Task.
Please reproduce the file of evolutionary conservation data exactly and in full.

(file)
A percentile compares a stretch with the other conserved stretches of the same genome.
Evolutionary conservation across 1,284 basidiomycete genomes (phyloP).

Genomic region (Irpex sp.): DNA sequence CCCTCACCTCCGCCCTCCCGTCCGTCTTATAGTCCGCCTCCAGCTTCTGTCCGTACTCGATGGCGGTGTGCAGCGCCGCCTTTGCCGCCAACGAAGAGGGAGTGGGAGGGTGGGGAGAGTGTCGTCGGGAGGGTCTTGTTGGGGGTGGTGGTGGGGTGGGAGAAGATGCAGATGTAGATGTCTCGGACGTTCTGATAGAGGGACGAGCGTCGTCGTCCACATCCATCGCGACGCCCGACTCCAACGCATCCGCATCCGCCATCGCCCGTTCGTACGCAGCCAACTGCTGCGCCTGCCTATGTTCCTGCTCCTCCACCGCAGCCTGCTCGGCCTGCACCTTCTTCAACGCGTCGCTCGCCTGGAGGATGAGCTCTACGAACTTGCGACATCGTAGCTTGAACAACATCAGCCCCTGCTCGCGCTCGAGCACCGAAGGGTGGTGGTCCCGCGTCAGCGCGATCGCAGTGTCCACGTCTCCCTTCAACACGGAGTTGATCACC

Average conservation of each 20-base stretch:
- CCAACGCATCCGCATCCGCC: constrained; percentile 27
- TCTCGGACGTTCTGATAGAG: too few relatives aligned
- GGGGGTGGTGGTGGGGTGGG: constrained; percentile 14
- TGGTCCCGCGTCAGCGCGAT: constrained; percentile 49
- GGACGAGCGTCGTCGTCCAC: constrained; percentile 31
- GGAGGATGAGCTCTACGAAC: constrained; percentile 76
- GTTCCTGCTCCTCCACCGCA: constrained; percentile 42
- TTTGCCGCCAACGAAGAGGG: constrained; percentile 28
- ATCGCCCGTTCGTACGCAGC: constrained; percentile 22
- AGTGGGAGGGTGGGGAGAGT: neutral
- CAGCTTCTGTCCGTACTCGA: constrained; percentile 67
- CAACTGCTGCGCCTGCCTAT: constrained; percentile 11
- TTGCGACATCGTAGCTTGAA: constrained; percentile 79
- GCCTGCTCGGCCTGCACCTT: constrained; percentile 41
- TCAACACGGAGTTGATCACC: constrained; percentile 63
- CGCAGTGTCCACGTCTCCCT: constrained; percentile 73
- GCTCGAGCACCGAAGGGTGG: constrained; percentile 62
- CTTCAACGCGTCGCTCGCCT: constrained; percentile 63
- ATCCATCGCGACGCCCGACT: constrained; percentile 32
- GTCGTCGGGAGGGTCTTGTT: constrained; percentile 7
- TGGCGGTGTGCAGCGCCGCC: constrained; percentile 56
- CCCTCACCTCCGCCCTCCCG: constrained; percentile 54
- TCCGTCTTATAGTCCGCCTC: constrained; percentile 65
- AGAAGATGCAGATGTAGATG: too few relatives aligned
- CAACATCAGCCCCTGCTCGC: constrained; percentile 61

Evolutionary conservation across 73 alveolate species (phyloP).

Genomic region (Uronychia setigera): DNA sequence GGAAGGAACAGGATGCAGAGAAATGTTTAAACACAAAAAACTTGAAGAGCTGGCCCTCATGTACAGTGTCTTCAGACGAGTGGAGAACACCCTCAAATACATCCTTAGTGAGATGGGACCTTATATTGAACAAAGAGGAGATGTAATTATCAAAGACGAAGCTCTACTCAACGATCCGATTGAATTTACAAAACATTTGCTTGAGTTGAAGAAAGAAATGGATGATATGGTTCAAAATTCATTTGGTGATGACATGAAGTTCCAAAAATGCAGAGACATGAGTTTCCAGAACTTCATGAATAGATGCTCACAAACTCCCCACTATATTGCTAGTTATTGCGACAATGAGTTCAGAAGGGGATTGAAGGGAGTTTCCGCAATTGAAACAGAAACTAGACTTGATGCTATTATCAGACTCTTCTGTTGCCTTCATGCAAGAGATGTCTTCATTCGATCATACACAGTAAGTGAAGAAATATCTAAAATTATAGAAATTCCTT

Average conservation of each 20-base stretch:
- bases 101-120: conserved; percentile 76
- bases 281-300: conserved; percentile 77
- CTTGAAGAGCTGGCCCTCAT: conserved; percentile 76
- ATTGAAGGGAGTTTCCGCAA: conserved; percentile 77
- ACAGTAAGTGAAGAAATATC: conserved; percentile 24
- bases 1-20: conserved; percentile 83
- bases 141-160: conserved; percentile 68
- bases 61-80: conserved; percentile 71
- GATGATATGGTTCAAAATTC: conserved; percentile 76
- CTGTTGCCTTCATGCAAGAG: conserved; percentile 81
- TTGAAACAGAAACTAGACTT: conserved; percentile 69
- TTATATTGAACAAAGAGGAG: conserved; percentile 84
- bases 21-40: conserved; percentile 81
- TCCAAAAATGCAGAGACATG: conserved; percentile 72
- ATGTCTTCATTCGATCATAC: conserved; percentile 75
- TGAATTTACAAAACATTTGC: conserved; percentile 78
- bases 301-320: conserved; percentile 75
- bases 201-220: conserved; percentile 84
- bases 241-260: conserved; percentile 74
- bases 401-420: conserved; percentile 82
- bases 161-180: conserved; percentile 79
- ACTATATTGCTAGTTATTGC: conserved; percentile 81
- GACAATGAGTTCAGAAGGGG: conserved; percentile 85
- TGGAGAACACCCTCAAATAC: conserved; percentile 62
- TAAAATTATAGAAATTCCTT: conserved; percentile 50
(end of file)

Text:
A percentile compares a stretch with the other conserved stretches of the same genome.
Evolutionary conservation across 1,284 basidiomycete genomes (phyloP).

Genomic region (Irpex sp.): DNA sequence CCCTCACCTCCGCCCTCCCGTCCGTCTTATAGTCCGCCTCCAGCTTCTGTCCGTACTCGATGGCGGTGTGCAGCGCCGCCTTTGCCGCCAACGAAGAGGGAGTGGGAGGGTGGGGAGAGTGTCGTCGGGAGGGTCTTGTTGGGGGTGGTGGTGGGGTGGGAGAAGATGCAGATGTAGATGTCTCGGACGTTCTGATAGAGGGACGAGCGTCGTCGTCCACATCCATCGCGACGCCCGACTCCAACGCATCCGCATCCGCCATCGCCCGTTCGTACGCAGCCAACTGCTGCGCCTGCCTATGTTCCTGCTCCTCCACCGCAGCCTGCTCGGCCTGCACCTTCTTCAACGCGTCGCTCGCCTGGAGGATGAGCTCTACGAACTTGCGACATCGTAGCTTGAACAACATCAGCCCCTGCTCGCGCTCGAGCACCGAAGGGTGGTGGTCCCGCGTCAGCGCGATCGCAGTGTCCACGTCTCCCTTCAACACGGAGTTGATCACC

Average conservation of each 20-base stretch:
- CCAACGCATCCGCATCCGCC: constrained; percentile 27
- TCTCGGACGTTCTGATAGAG: too few relatives aligned
- GGGGGTGGTGGTGGGGTGGG: constrained; percentile 14
- TGGTCCCGCGTCAGCGCGAT: constrained; percentile 49
- GGACGAGCGTCGTCGTCCAC: constrained; percentile 31
- GGAGGATGAGCTCTACGAAC: constrained; percentile 76
- GTTCCTGCTCCTCCACCGCA: constrained; percentile 42
- TTTGCCGCCAACGAAGAGGG: constrained; percentile 28
- ATCGCCCGTTCGTACGCAGC: constrained; percentile 22
- AGTGGGAGGGTGGGGAGAGT: neutral
- CAGCTTCTGTCCGTACTCGA: constrained; percentile 67
- CAACTGCTGCGCCTGCCTAT: constrained; percentile 11
- TTGCGACATCGTAGCTTGAA: constrained; percentile 79
- GCCTGCTCGGCCTGCACCTT: constrained; percentile 41
- TCAACACGGAGTTGATCACC: constrained; percentile 63
- CGCAGTGTCCACGTCTCCCT: constrained; percentile 73
- GCTCGAGCACCGAAGGGTGG: constrained; percentile 62
- CTTCAACGCGTCGCTCGCCT: constrained; percentile 63
- ATCCATCGCGACGCCCGACT: constrained; percentile 32
- GTCGTCGGGAGGGTCTTGTT: constrained; percentile 7
- TGGCGGTGTGCAGCGCCGCC: constrained; percentile 56
- CCCTCACCTCCGCCCTCCCG: constrained; percentile 54
- TCCGTCTTATAGTCCGCCTC: constrained; percentile 65
- AGAAGATGCAGATGTAGATG: too few relatives aligned
- CAACATCAGCCCCTGCTCGC: constrained; percentile 61

Evolutionary conservation across 73 alveolate species (phyloP).

Genomic region (Uronychia setigera): DNA sequence GGAAGGAACAGGATGCAGAGAAATGTTTAAACACAAAAAACTTGAAGAGCTGGCCCTCATGTACAGTGTCTTCAGACGAGTGGAGAACACCCTCAAATACATCCTTAGTGAGATGGGACCTTATATTGAACAAAGAGGAGATGTAATTATCAAAGACGAAGCTCTACTCAACGATCCGATTGAATTTACAAAACATTTGCTTGAGTTGAAGAAAGAAATGGATGATATGGTTCAAAATTCATTTGGTGATGACATGAAGTTCCAAAAATGCAGAGACATGAGTTTCCAGAACTTCATGAATAGATGCTCACAAACTCCCCACTATATTGCTAGTTATTGCGACAATGAGTTCAGAAGGGGATTGAAGGGAGTTTCCGCAATTGAAACAGAAACTAGACTTGATGCTATTATCAGACTCTTCTGTTGCCTTCATGCAAGAGATGTCTTCATTCGATCATACACAGTAAGTGAAGAAATATCTAAAATTATAGAAATTCCTT

Average conservation of each 20-base stretch:
- bases 101-120: conserved; percentile 76
- bases 281-300: conserved; percentile 77
- CTTGAAGAGCTGGCCCTCAT: conserved; percentile 76
- ATTGAAGGGAGTTTCCGCAA: conserved; percentile 77
- ACAGTAAGTGAAGAAATATC: conserved; percentile 24
- bases 1-20: conserved; percentile 83
- bases 141-160: conserved; percentile 68
- bases 61-80: conserved; percentile 71
- GATGATATGGTTCAAAATTC: conserved; percentile 76
- CTGTTGCCTTCATGCAAGAG: conserved; percentile 81
- TTGAAACAGAAACTAGACTT: conserved; percentile 69
- TTATATTGAACAAAGAGGAG: conserved; percentile 84
- bases 21-40: conserved; percentile 81
- TCCAAAAATGCAGAGACATG: conserved; percentile 72
- ATGTCTTCATTCGATCATAC: conserved; percentile 75
- TGAATTTACAAAACATTTGC: conserved; percentile 78
- bases 301-320: conserved; percentile 75
- bases 201-220: conserved; percentile 84
- bases 241-260: conserved; percentile 74
- bases 401-420: conserved; percentile 82
- bases 161-180: conserved; percentile 79
- ACTATATTGCTAGTTATTGC: conserved; percentile 81
- GACAATGAGTTCAGAAGGGG: conserved; percentile 85
- TGGAGAACACCCTCAAATAC: conserved; percentile 62
- TAAAATTATAGAAATTCCTT: conserved; percentile 50